The Dells were actually using Sony batteries, and I assume Seagate disks. I had a similar generation of Dell and Apple and they did about the same.

Don't pay for the extra RAM, do get a good CPU. Extra RAM is cheap, do get 64bit Windows. RAM is cheap and easy to add later, it will give a much needed speed boost at the 18 month mark. Hard disk isn't much of an issue, an external drive is more useful.

I'd buy from John Lewis for the two year guarantee, most actual computing brands are pretty solid these days. Everyone has their horror stories too. We have HP, Samsung and Toshiba at work. The Toshiba are just exquisite, but bonkers expensive, the HPs are our portable dev environments (and for £450 came with Dre Beats), the Samsung is a demo machine for being £550 and coming with a NVidia chipset.

As the others have said, any mid-ranged laptop shall be suitable and the more RAM the better.
One thing that I do suggest, is if it is going to need to withstand a fair number of knocks or small drops then in past experience Fujitsu Siemens seems to survive the best... yes, I've dropped my fair share of laptops. :blush:
Extra RAM is a false economy as you tend to pay a premium for it, for 1GB difference you can often purchase 4+GB and install it yourself.
 

sabian92

Über Member
I would personally avoid Dell - they have fallen apart on me and people I know. Me and my mate got identical (well, his had a webcam in it but that's by the by) and they fell apart at around the 12 month mark. They were identical laptops as well.

At the moment I use an Asus netbook - the only damage done to it has been done by me taking it apart (IT student, what do you expect? :biggrin:). Decent enough, works and I do everything you want yours to do on it including Photoshop, web design, video editing, word processing, the lot.

I'd get her a 2nd hand one in decent nick. If you format it and re-install Windows on it it's as good as new anyway as long as it isn't visibly damaged. You'd get a lot more for your money as well.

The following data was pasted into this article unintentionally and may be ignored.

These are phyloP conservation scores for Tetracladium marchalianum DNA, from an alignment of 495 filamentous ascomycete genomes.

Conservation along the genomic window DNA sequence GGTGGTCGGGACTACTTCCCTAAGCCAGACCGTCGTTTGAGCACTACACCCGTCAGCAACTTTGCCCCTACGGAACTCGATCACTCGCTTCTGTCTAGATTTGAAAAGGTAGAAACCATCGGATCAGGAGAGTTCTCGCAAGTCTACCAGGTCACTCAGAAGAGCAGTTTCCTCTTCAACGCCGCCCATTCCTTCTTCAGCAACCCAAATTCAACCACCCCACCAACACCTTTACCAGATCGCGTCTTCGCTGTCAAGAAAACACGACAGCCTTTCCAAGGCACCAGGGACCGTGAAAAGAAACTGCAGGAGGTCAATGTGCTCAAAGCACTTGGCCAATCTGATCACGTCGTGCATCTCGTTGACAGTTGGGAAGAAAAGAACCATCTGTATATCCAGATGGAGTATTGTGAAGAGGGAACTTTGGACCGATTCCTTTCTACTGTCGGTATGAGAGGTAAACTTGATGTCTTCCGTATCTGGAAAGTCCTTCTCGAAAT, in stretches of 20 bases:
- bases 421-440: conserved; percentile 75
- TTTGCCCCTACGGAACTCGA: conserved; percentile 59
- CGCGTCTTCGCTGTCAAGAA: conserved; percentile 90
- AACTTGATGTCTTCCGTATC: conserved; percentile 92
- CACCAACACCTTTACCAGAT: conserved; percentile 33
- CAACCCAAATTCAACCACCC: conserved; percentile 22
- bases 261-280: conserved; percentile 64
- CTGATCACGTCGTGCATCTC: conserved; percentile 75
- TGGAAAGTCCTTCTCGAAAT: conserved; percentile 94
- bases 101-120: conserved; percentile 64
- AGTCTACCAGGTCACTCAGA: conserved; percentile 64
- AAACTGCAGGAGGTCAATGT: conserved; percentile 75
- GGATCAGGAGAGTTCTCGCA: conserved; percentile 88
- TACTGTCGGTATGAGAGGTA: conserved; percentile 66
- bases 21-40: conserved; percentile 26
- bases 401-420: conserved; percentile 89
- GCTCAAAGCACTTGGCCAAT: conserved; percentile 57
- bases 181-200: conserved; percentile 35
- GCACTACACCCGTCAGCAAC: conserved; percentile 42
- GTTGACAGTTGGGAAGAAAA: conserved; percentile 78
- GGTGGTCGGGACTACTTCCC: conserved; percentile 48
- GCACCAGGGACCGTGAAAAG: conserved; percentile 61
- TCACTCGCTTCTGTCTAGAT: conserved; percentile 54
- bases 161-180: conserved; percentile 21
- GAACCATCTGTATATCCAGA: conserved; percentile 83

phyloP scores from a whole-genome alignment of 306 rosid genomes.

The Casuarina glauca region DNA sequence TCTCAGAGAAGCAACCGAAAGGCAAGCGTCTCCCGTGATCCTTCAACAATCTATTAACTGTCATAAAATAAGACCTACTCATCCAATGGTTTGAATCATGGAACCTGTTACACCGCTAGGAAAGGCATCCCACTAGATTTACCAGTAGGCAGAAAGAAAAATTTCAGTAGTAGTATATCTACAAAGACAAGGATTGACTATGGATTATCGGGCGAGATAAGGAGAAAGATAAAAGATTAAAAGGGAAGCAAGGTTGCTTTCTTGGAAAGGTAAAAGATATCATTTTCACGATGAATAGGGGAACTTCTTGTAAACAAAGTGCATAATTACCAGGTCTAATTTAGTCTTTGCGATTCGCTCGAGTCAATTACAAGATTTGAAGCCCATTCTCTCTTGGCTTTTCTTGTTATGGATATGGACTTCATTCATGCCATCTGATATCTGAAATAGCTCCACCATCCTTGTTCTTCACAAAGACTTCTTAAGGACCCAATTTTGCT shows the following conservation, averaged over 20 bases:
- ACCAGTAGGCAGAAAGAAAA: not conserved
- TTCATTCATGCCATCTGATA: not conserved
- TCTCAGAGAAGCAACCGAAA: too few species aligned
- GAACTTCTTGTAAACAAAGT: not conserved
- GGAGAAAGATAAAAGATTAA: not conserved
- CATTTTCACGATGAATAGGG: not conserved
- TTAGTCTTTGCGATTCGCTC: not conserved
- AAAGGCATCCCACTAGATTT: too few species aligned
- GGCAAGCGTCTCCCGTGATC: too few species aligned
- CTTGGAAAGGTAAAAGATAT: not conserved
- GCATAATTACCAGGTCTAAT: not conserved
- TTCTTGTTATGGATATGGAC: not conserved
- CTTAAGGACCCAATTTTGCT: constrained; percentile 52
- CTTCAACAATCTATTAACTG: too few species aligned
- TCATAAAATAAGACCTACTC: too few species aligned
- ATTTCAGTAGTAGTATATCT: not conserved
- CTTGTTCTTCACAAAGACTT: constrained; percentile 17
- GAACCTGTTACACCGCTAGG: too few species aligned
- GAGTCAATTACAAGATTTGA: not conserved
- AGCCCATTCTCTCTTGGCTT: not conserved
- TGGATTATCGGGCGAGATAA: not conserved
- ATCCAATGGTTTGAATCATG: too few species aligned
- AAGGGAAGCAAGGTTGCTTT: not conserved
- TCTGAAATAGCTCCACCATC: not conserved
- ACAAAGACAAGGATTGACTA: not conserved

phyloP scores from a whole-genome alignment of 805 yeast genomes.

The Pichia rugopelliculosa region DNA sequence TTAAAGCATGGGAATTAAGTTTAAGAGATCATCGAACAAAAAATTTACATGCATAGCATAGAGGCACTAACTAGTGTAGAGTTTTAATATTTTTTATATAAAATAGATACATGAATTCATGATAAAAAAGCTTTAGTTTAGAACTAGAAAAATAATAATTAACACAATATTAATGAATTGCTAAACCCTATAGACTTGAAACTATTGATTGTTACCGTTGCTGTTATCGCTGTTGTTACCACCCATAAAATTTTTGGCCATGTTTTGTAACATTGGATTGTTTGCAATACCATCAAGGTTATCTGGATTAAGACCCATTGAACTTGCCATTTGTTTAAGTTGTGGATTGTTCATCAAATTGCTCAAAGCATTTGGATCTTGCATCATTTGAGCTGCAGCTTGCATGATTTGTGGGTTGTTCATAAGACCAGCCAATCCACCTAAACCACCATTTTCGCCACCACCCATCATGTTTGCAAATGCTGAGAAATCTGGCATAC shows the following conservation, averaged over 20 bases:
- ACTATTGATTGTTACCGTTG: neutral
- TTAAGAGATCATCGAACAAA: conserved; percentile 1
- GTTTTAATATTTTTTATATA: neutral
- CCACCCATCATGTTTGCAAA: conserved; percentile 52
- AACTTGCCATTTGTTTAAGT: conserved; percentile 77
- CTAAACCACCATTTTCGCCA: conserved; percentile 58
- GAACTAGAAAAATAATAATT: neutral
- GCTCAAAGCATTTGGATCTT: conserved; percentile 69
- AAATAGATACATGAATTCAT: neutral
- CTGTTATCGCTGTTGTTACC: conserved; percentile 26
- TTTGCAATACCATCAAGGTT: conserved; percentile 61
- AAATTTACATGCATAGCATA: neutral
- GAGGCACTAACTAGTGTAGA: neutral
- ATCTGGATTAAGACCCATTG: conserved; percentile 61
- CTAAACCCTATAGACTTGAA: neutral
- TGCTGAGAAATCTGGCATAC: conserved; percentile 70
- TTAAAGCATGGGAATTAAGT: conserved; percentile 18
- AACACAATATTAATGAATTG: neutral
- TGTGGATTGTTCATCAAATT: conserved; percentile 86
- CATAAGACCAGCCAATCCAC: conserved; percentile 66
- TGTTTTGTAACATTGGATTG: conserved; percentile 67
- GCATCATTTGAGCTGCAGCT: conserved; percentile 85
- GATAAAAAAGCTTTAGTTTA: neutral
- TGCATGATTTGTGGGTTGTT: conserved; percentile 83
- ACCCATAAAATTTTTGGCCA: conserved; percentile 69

OP
Manonabike

Manonabike

Über Member

Rusky, thanks for the link.

Perhaps I didn't make it clear in my opening post but I was after recommended laptos make and models rather that what to buy or not to buy - I have a technical background so I'm familiar with those things. On the other hand I don't buy hardware all the time and I thought I could get good info on laptos you have purchase recently.

My daugher is at university and like many students use their laptops for various things. She doesn't play games but listen to music, watches films, download videos (youtube) a bit of skype, photoshop, wordprocessing and DTP for Uni.

Her current laptop (on its last leg) was built around a midrange AMD processors of the time (4 years ago) 4 GB RAM and a descent video card, nothing too sophisticated though.

The ASUS seems interesting and the price is good too.

Good tip buying from John Lewis, specialy that they do a price match.
 

Raging Squirrel

Well-Known Member
Location
North West
I too would avoid Dell

the new Fujitsu Lifebooks are amazing spec's for the money, I've seen them somewhere for £300, 2Gb quad core, 6Gb RAM and a 1TB hard drive
 

Octet

Veteran
I too would avoid Dell

the new Fujitsu Lifebooks are amazing spec's for the money, I've seen them somewhere for £300, 2Gb quad core, 6Gb RAM and a 1TB hard drive
Yeah,
Dell make decent desktops but I would stay away from their laptops and the Fujitsu Siemens are not only good for your buck but also survive a fair number of knocks.